netflix fang stocks still cheap value

Why All 4 FANG Stocks Are Still Cheap and How To Value Netflix

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Why All 4 FANG Stocks Are Still Cheap and How To Value Netflix

The FANG stocks just keep melting up, with shares of Netflix ($NFLX) already up over 13 percent in 2017, followed by Amazon ($AMZN) which is up over 9 percent. Facebook ($FB) and Alphabet ($GOOGL, $GOOG) are the laggards up only 6.5 and 5.5 percent. There have just been eight trading days completed in 2018! The pace that the stocks are running up can just not keep up like this. But like in past quarters the run-up ahead of results is nothing new for these type of stocks, so it is likely it continues, well until we get the results.

But by historical all four FANG stop are flat out cheap, yes I just said cheap.

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Facebook and Alphabet

FB Chart

FB data by YCharts

Both Facebook and Alphabet trade just below 23 times one-year forward earnings estimates. That is cheap for these two technology giants, expected to grow earnings at 15 and 21 percent in 2019. The chart below shows that Alphabet is trading within its average forward earnings multiple, while Facebook trades at a slightly higher historical forward PE. But remember what the market was in 2016, challenging to say the least and was it was in no mood to assign a premium to any stock. So imagine what kind of multi-expansion these two stocks could see in this strong environment.

FB PE Ratio (Forward 1y) Chart

FB PE Ratio (Forward 1y) data by YCharts

Amazon

Amazon never seems to care about earnings so trying to apply the same concept just doesn’t work, and while we all know Amazon can turn a profit when it wants to turn a profit, it makes tough to assess just how reliable earnings estimates are.  A price to sales ratio seems fair and simple enough and with that Amazon trades at only 2.3 times one year forward sales, which the chart below shows, is on the upper end of the historical range, but far from expensive.

AMZN PS Ratio (Forward 1y) Chart

AMZN PS Ratio (Forward 1y) data by YCharts

Netflix

Valuing Netflix seems like an impossible task because there are so many variables that go into this guess. How many subscribers will Netflix, this year, next year, three years from now? I have not a clue. Then we need to think about how the pricing and content spend, plug all those variable into a DCF model. Good luck!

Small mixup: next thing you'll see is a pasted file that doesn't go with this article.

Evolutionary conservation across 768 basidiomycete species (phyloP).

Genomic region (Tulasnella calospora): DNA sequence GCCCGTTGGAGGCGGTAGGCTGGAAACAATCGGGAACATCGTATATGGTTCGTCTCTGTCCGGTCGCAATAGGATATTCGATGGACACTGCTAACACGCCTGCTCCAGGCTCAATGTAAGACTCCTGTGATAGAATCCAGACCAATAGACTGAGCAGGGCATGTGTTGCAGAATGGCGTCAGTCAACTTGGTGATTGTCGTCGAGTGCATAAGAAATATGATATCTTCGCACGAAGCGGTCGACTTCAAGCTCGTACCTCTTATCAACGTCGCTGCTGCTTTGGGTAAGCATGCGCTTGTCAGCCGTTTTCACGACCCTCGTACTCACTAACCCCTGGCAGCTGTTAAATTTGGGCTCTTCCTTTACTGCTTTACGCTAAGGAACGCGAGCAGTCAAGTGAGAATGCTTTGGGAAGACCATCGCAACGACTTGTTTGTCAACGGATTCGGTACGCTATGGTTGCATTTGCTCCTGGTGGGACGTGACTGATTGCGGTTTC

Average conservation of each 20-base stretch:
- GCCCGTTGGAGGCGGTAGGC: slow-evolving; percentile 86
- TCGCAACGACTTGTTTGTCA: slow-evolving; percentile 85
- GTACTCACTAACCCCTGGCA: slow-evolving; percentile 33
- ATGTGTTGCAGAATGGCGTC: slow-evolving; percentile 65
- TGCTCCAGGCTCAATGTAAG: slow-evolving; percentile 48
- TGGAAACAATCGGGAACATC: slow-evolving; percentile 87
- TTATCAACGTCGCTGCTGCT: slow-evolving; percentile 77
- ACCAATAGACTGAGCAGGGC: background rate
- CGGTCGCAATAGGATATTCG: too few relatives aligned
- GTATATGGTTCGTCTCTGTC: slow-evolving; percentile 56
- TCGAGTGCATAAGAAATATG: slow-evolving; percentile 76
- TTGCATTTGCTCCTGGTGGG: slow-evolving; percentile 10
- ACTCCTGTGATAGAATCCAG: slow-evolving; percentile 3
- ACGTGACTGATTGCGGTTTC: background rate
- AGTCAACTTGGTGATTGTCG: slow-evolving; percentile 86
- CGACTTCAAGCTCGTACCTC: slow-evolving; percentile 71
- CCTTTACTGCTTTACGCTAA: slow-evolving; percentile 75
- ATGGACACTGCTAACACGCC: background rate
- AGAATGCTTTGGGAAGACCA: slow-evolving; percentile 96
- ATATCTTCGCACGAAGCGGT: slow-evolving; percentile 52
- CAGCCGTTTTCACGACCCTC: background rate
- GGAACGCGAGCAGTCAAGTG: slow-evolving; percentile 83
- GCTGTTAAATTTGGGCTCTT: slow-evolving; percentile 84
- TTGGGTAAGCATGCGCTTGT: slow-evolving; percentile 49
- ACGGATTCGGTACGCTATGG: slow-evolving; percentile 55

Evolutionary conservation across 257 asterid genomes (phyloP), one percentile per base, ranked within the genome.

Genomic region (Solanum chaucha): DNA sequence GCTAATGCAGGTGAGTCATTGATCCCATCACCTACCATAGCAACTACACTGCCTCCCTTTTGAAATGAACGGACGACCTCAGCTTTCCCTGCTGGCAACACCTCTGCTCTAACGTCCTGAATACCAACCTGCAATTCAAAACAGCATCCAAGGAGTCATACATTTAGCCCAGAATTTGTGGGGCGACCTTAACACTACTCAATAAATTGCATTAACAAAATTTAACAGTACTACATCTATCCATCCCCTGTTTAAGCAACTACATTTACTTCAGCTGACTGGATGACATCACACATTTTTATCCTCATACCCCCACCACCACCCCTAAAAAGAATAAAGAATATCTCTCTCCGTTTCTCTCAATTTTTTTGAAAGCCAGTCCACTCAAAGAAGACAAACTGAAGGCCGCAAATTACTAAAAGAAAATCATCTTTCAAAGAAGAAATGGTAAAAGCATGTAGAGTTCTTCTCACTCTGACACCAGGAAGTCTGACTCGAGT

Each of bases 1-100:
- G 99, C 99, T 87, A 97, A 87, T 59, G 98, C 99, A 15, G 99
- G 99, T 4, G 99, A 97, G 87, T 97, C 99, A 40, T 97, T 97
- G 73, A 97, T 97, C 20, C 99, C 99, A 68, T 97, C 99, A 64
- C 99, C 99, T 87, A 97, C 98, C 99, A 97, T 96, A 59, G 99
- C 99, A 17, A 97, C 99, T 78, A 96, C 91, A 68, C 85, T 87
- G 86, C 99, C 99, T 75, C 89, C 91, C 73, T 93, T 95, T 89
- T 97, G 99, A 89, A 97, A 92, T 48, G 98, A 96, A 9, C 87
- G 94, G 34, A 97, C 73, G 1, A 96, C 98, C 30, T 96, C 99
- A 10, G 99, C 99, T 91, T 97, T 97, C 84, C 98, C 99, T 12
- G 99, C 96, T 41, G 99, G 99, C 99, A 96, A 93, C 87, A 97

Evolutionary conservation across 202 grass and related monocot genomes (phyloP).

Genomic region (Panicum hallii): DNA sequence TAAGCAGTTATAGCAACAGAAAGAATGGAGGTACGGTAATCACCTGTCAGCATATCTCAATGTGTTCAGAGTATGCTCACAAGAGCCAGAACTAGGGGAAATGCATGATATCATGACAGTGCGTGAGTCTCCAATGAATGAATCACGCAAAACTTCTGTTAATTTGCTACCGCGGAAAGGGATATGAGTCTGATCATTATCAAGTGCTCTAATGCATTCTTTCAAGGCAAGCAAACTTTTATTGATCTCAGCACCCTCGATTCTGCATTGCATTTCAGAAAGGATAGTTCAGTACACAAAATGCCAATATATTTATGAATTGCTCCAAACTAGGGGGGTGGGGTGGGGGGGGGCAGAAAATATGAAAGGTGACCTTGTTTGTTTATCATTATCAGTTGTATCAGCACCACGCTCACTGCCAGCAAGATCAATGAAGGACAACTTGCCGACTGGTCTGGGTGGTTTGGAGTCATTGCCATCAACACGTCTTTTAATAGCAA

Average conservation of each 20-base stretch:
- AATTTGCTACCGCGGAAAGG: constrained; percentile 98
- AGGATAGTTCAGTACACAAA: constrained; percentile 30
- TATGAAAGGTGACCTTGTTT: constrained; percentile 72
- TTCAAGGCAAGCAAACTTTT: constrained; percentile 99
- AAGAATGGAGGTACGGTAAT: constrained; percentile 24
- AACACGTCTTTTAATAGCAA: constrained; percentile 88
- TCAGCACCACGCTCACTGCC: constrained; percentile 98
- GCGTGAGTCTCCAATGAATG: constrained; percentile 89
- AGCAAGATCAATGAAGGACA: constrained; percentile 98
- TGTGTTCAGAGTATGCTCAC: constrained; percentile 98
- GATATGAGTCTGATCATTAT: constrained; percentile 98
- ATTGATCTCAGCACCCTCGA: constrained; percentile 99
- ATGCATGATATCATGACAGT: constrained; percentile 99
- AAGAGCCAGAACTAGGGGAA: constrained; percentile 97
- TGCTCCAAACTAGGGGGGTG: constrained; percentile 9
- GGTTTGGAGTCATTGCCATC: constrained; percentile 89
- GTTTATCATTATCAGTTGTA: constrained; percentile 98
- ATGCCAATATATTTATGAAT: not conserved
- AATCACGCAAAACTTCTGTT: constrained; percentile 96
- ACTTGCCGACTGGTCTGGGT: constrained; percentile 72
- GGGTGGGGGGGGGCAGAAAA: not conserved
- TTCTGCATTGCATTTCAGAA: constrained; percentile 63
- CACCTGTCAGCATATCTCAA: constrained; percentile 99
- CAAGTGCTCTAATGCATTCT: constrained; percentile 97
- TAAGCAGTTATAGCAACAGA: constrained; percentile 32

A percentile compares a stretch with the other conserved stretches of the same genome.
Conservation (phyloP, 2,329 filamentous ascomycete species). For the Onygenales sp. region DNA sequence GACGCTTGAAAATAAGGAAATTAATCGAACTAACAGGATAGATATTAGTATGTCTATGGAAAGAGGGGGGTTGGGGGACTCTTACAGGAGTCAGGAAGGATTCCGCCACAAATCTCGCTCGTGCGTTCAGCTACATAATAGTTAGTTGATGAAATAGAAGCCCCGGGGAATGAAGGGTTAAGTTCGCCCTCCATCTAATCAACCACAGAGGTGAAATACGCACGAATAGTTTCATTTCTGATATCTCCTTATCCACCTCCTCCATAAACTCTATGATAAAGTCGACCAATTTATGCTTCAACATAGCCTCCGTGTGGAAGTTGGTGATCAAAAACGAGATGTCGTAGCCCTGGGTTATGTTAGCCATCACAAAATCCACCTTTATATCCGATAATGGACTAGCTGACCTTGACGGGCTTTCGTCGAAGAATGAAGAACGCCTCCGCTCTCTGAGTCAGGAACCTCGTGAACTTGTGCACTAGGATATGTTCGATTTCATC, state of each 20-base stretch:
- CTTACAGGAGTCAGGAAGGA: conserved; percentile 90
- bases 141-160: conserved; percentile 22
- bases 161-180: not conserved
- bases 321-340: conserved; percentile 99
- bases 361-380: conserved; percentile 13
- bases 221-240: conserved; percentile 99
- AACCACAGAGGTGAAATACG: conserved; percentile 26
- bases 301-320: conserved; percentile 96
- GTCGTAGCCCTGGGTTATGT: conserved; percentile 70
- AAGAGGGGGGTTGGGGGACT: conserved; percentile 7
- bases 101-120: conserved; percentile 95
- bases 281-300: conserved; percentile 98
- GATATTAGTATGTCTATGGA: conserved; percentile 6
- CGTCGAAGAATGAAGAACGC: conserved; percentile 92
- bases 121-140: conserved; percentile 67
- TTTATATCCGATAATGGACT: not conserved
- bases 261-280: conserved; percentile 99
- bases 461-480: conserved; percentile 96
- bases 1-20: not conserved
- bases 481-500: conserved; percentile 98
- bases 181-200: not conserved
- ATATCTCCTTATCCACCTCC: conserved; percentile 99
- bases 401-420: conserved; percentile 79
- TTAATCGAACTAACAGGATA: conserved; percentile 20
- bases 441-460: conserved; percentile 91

This is how I think about Netflix, pretty straightforward. Netflix’s stock price or market cap has a strong correlation to subscriber growth and revenue. So if we take the market cap of Netflix and divided it by the number of subscribers, we get the chart below.

Fang stocks are still cheap
Netflix Market Cap divided by the number of subscribers

We can see that market values each subscriber Netflix has more than it did historically, the question is why? And does that mean Netflix is currently overvalued? For that, we need to look at revenue, and how much each subscriber generates in revenue for Netflix, it is all called ARPU, but for this part, I’m going to make a slight change. Typically when figuring out ARPU, you take the revenue and divided by the number of subscribers and then divided by the number of months in the period, which is 3 for the quarter.

Notice that ARPU had been falling for many quarters in a row, before finally reversing in the first quarter of 2016. We also now that Netflix recently increased its monthly pricing, so that should again help ARPU rise this next quarter. It also helps to explain why the market is willing to pay a high multiple per subscriber today.

netflix
Netflix average revenue per user

Now let’s annualize the ARPU, we can just multiply by 12, and it tells us how much each subscriber is worth in revenue for a full year. Then one last trick, and we get the chart below.

Netflix

Netflix Valuation

 

 

The chart above gives us what I call the market cap to subscriber value ratio. The market is valuing Netflix’s stock or market cap at roughly seven times the value of each subscriber, through the end of the third quarter.

If we plug-in Netflix guidance of 115 million total subscribers for the fourth quarter and consensus analyst revenue estimate of $3.283 billion, we come up with a ratio of its current value at slightly over 7. So is Netflix overvalued? With rising ARPU, and increasing subscribers growth, based on historical trend? Not by a long-shot, it seems if anything the stock is just now fairly valued, assuming no surprise to the upside.

Netflix value

That’s it!


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Michael Kramer and the Clients of Mott Capital own shares of NFLX, GOOGL

Mott Capital Management, LLC is a registered investment adviser. Information presented is for educational purposes only and does not intend to make an offer or solicitation for the sale or purchase of any specific securities, investments, or investment strategies. Investments involve risk and unless otherwise stated, are not guaranteed. Be sure to first consult with a qualified financial adviser and/or tax professional before implementing any strategy discussed herein. Upon request, the advisor will provide a list of all recommendations made during the past twelve months. Past performance is not indicative of future.

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Tags: #netflix #amazon #facebook #alphabet #google #fang #fangs #stocks

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